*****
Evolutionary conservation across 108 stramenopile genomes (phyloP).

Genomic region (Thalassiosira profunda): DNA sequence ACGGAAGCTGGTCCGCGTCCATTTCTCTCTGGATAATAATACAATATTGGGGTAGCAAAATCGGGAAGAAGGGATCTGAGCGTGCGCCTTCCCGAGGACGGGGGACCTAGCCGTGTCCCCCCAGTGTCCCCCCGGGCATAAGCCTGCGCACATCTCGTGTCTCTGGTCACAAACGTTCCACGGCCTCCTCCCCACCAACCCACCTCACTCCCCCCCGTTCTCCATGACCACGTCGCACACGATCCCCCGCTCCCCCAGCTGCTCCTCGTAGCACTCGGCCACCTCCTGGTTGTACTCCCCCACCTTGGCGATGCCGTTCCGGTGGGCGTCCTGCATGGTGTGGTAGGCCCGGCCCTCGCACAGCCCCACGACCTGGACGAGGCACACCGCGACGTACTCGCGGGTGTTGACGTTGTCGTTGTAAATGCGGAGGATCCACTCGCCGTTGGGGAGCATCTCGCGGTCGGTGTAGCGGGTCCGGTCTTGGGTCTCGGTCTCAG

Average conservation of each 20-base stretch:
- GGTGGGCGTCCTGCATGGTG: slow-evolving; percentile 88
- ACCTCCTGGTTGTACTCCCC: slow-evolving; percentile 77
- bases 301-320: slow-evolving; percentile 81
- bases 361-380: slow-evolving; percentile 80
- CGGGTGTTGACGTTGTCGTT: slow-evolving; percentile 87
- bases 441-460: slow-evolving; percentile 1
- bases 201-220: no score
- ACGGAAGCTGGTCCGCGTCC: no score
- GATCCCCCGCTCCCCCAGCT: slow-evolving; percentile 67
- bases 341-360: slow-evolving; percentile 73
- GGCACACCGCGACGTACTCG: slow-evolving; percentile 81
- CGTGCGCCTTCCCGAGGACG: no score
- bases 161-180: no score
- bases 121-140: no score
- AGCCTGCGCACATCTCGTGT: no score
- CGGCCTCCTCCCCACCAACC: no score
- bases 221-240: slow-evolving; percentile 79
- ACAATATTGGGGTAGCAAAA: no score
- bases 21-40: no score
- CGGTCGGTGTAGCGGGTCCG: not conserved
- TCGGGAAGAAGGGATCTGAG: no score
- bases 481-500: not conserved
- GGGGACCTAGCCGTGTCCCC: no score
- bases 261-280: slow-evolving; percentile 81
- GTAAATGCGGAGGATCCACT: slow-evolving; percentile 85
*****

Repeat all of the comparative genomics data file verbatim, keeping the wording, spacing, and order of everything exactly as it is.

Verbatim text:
Evolutionary conservation across 108 stramenopile genomes (phyloP).

Genomic region (Thalassiosira profunda): DNA sequence ACGGAAGCTGGTCCGCGTCCATTTCTCTCTGGATAATAATACAATATTGGGGTAGCAAAATCGGGAAGAAGGGATCTGAGCGTGCGCCTTCCCGAGGACGGGGGACCTAGCCGTGTCCCCCCAGTGTCCCCCCGGGCATAAGCCTGCGCACATCTCGTGTCTCTGGTCACAAACGTTCCACGGCCTCCTCCCCACCAACCCACCTCACTCCCCCCCGTTCTCCATGACCACGTCGCACACGATCCCCCGCTCCCCCAGCTGCTCCTCGTAGCACTCGGCCACCTCCTGGTTGTACTCCCCCACCTTGGCGATGCCGTTCCGGTGGGCGTCCTGCATGGTGTGGTAGGCCCGGCCCTCGCACAGCCCCACGACCTGGACGAGGCACACCGCGACGTACTCGCGGGTGTTGACGTTGTCGTTGTAAATGCGGAGGATCCACTCGCCGTTGGGGAGCATCTCGCGGTCGGTGTAGCGGGTCCGGTCTTGGGTCTCGGTCTCAG

Average conservation of each 20-base stretch:
- GGTGGGCGTCCTGCATGGTG: slow-evolving; percentile 88
- ACCTCCTGGTTGTACTCCCC: slow-evolving; percentile 77
- bases 301-320: slow-evolving; percentile 81
- bases 361-380: slow-evolving; percentile 80
- CGGGTGTTGACGTTGTCGTT: slow-evolving; percentile 87
- bases 441-460: slow-evolving; percentile 1
- bases 201-220: no score
- ACGGAAGCTGGTCCGCGTCC: no score
- GATCCCCCGCTCCCCCAGCT: slow-evolving; percentile 67
- bases 341-360: slow-evolving; percentile 73
- GGCACACCGCGACGTACTCG: slow-evolving; percentile 81
- CGTGCGCCTTCCCGAGGACG: no score
- bases 161-180: no score
- bases 121-140: no score
- AGCCTGCGCACATCTCGTGT: no score
- CGGCCTCCTCCCCACCAACC: no score
- bases 221-240: slow-evolving; percentile 79
- ACAATATTGGGGTAGCAAAA: no score
- bases 21-40: no score
- CGGTCGGTGTAGCGGGTCCG: not conserved
- TCGGGAAGAAGGGATCTGAG: no score
- bases 481-500: not conserved
- GGGGACCTAGCCGTGTCCCC: no score
- bases 261-280: slow-evolving; percentile 81
- GTAAATGCGGAGGATCCACT: slow-evolving; percentile 85